It is a cliche to say that technology will change things. The point is not that things will be different, but how they will be different. And over what timescale.
Bill Gates reportedly remarked that most people over-estimate the impact of technological change over a three-year term, but under-estimate it over ten years. It is easy to miss the incremental changes that really make a difference, and that is as true for education as it is for anything else. Like any institution with a national research brief, a lot of my agency's work revolves around trying to pick out trends, and interpret change.
Questions of technological change pose important questions for teachers and trainers. If the world really is changing as fast as we think it might be, the supply side will need to be ready. For example, Feda has been putting together a project to assess the potential for using the mobile phone as a device for Internet-based delivery of learning.
Public policy decisions are being taken now, so I believe that "future-gazing" in a structured way - asking rigorous questions and articulating options - is valuable. Research is an obvious example. Colleges are already creating new learning professions. The role of librarian qua-resources-support professional is a good example. The emphasis is on supporting the learner in using technology to do his or her own research.
But I believe it is the communication element of ICT that is the great change (as well as the great democratiser of the internet). Just think what this might mean for teaching. Where once you had to visit world- class experts in a subject to chew over ideas, the e-mail, the teleconference, and the onlin tutorial may radically transform the learner's access to the specialist.
One view that is consistently shared among those looking at the future is that information technology will change profoundly the relationship between teacher and student. Given easy access to the very latest reference material, and possibly contact with subject specialists, the role of the teacher may change radically. Less the fount of all wisdom, more the wise guide.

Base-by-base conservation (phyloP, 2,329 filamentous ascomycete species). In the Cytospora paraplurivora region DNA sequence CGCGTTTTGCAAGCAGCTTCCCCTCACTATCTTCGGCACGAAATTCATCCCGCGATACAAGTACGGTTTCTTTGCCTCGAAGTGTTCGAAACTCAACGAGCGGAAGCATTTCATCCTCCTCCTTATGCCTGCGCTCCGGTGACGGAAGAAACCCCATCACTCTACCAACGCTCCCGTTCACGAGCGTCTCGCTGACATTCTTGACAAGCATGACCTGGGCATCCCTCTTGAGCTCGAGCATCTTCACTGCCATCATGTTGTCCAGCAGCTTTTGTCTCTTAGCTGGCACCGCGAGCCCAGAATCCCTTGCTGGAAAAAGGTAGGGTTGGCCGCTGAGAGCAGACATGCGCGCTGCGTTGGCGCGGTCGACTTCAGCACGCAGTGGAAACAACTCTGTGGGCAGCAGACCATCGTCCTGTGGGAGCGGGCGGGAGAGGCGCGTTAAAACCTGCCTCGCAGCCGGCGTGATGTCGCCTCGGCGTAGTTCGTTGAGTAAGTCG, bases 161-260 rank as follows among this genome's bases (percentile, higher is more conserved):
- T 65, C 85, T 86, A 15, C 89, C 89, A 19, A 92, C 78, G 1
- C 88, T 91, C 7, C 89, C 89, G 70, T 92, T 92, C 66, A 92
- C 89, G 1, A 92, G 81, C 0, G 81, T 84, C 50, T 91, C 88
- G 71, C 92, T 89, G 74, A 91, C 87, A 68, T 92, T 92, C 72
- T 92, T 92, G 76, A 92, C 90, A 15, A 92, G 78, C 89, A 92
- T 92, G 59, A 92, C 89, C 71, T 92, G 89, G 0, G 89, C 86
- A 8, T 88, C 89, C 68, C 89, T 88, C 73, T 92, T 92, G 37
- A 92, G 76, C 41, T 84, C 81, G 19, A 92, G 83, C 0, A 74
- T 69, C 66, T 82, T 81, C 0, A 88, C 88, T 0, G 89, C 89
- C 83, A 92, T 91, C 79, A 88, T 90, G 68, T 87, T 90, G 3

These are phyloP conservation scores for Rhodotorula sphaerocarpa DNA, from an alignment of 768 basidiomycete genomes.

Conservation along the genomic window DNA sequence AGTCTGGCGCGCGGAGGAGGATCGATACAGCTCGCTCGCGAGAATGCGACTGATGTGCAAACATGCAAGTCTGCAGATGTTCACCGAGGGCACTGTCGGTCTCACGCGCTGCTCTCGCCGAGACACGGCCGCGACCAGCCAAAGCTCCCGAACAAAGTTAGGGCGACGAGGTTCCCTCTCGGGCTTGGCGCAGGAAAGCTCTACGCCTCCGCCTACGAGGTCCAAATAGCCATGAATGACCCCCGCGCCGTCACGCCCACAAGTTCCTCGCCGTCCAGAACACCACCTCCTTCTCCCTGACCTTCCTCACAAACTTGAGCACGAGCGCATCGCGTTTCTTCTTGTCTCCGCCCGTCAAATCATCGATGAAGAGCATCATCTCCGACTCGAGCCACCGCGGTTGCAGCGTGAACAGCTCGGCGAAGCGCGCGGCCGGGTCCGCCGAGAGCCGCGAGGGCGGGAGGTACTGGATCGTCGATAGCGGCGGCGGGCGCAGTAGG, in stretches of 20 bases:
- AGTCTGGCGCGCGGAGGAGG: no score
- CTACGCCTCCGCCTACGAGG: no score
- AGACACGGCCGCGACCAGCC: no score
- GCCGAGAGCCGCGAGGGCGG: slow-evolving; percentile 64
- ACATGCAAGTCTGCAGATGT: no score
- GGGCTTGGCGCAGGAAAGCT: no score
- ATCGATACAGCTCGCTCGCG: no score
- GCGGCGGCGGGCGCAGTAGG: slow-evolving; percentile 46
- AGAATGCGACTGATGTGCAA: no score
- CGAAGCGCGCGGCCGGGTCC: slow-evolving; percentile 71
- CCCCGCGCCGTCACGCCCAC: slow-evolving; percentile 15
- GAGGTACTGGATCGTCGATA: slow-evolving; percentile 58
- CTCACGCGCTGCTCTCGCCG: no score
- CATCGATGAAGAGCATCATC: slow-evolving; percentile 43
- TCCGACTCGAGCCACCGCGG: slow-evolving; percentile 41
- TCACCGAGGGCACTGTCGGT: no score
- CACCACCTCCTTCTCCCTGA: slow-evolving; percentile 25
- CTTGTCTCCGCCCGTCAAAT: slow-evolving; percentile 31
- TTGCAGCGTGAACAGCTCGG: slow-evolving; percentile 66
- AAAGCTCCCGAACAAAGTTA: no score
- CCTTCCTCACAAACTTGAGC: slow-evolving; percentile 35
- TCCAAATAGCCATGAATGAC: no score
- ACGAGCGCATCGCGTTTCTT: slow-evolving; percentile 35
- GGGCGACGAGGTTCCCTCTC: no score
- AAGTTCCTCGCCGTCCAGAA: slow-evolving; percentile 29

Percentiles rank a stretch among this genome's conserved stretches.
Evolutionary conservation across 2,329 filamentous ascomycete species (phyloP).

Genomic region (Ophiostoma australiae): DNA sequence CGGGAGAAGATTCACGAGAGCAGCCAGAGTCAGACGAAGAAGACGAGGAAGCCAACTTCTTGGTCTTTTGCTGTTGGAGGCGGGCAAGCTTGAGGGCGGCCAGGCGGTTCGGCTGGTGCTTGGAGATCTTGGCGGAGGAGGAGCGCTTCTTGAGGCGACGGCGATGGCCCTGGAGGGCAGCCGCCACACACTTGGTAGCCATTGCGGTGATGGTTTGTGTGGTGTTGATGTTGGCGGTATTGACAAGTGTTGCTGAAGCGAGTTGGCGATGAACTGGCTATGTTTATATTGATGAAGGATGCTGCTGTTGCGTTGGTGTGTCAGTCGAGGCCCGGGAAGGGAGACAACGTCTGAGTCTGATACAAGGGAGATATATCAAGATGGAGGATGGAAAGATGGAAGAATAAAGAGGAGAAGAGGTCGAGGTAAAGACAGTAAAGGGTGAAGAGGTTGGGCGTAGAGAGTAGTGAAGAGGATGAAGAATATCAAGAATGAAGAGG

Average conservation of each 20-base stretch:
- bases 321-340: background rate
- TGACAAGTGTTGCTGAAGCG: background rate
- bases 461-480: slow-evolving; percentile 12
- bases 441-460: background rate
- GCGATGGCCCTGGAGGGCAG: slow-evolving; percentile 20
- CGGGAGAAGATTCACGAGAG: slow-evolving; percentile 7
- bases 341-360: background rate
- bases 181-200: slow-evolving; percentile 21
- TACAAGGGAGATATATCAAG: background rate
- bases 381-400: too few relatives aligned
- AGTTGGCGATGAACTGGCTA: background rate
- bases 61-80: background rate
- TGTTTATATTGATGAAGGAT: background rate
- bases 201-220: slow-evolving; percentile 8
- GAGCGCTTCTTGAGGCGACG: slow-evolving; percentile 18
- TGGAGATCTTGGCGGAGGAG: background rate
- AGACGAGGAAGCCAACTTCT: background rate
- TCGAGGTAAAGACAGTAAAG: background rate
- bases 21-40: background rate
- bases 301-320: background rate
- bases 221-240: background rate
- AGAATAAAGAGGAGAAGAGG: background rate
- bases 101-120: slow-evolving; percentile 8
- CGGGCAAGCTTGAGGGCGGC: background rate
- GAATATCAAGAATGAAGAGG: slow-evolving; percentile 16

The advent of IT is already heralding a change in the attitude of learners. In the case of computer-based courses, perhaps it is most obvious. Students are not satisfied with a vague explanation of their course content, because they are acutely aware of the uses and relevance of the programmes they will be working with. And whether it's version 2.4 or 3.0.
A more collaborative approach between learners and teachers might help to focus on the outcomes of learning. For example, different examination regimes may be compared with a keener eye, based upon their credibility with employers.
Students more engaged in their course may want to negotiate on the content. How might this stretch funding systems based upon qualifications as outcomes? How might it stretch the nature of the qualifications themselves?
Feda and the University for Industry have launched the 'Learning 2010' project to plot some of this territory. Through a series of seminars we are working with leading thinkers from industry, education and the media, culminating in a conference on November 2, and a book later in the year.
In the words of the Dylan song "The future is happening, but we don't know what it is". Well, at Feda, we intend to find out.
Chris Hughes is chief executive of the Further Education Development Agency